ePURE: 2030 renewables policy needs strong approach on biofuel

By ePURE | October 06, 2016

The European Commission should apply its own latest available science on biofuels if the EU renewable energy policy is to be a success, says the European renewable ethanol association ePURE.

In its July Communication on low emission mobility, the commission indicated it is considering a complete phase-out of all conventional biofuels—despite the commission’s own analyses showing the environmental benefits of conventional biofuels varies considerably. In a new position paper, ePURE argues the commission should provide policy support to conventional biofuels that measurably show strong environmental performance, such as European ethanol, and phase out those biofuels that pose high risks of indirect land use change (ILUC), such as biofuel made from palm oil and imported used cooking oil.

European ethanol is proven to have low ILUC risks and 64 percent direct GHG savings on average compared to fossil fuel. Phasing it out goes contrary to the commission’s scien0fic analyses and will rob transport of a credible green alternative to petrol. Ethanol is needed because other alternatives (e.g electrification) will not ramp up quickly enough to make a significant contribution to the 18-19 percent transport emission reduc0ons needed to achieve the EU target of 40 percent emission reductions by 2030.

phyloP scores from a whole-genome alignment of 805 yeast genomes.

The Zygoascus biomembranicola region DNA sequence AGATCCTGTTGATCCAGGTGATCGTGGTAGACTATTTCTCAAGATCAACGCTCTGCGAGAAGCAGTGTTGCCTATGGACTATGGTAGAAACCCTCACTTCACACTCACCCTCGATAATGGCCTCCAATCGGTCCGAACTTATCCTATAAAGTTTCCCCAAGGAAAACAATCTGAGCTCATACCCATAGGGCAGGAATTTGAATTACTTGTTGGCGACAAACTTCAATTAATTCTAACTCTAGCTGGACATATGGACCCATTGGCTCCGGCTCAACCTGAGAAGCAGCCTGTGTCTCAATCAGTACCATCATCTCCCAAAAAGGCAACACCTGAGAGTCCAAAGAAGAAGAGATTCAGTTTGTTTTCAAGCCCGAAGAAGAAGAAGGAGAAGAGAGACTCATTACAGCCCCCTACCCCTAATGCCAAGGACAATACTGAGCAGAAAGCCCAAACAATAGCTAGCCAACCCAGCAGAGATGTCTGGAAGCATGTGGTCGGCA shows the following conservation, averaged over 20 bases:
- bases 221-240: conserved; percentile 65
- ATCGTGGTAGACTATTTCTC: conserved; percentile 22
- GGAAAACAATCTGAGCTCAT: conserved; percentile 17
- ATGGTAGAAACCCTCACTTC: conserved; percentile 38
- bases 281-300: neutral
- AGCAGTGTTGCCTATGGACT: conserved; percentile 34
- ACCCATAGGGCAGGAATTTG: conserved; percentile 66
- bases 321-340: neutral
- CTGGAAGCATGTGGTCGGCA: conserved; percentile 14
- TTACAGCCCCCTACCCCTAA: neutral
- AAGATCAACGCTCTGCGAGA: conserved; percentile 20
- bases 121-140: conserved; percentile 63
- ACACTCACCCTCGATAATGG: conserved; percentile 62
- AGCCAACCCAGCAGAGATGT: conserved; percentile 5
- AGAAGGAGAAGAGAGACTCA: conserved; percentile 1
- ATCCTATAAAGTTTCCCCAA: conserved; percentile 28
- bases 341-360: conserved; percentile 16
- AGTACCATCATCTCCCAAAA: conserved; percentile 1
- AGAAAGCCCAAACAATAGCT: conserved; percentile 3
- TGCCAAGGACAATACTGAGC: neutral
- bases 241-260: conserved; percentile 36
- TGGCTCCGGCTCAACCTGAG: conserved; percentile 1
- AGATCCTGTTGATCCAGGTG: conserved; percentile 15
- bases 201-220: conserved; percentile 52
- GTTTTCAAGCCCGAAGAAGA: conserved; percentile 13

ePURE urges the commission to reconsider the direction it is taking with its future policy for biofuels and propose policy measures that promote sustainable biofuels that are “ILUC compliant,” irrespective of whether they are conventional or advanced. Policy must allow all sustainable biofuels, conventional and advanced, to contribute to the EU climate objectives, through either binding blending targets or an obligation to reduce the CO2 intensity of transport fuels.

“A one-size-fits-all approach to conventional biofuels risks throwing out the good biofuels along with the bad. The commission should apply its own science and support all sustainable biofuels, including European ethanol. In this way, the commission can design a policy that incentivizes better environmental performance and maximizes emissions savings,” said Robert Wright, secretary general of ePURE.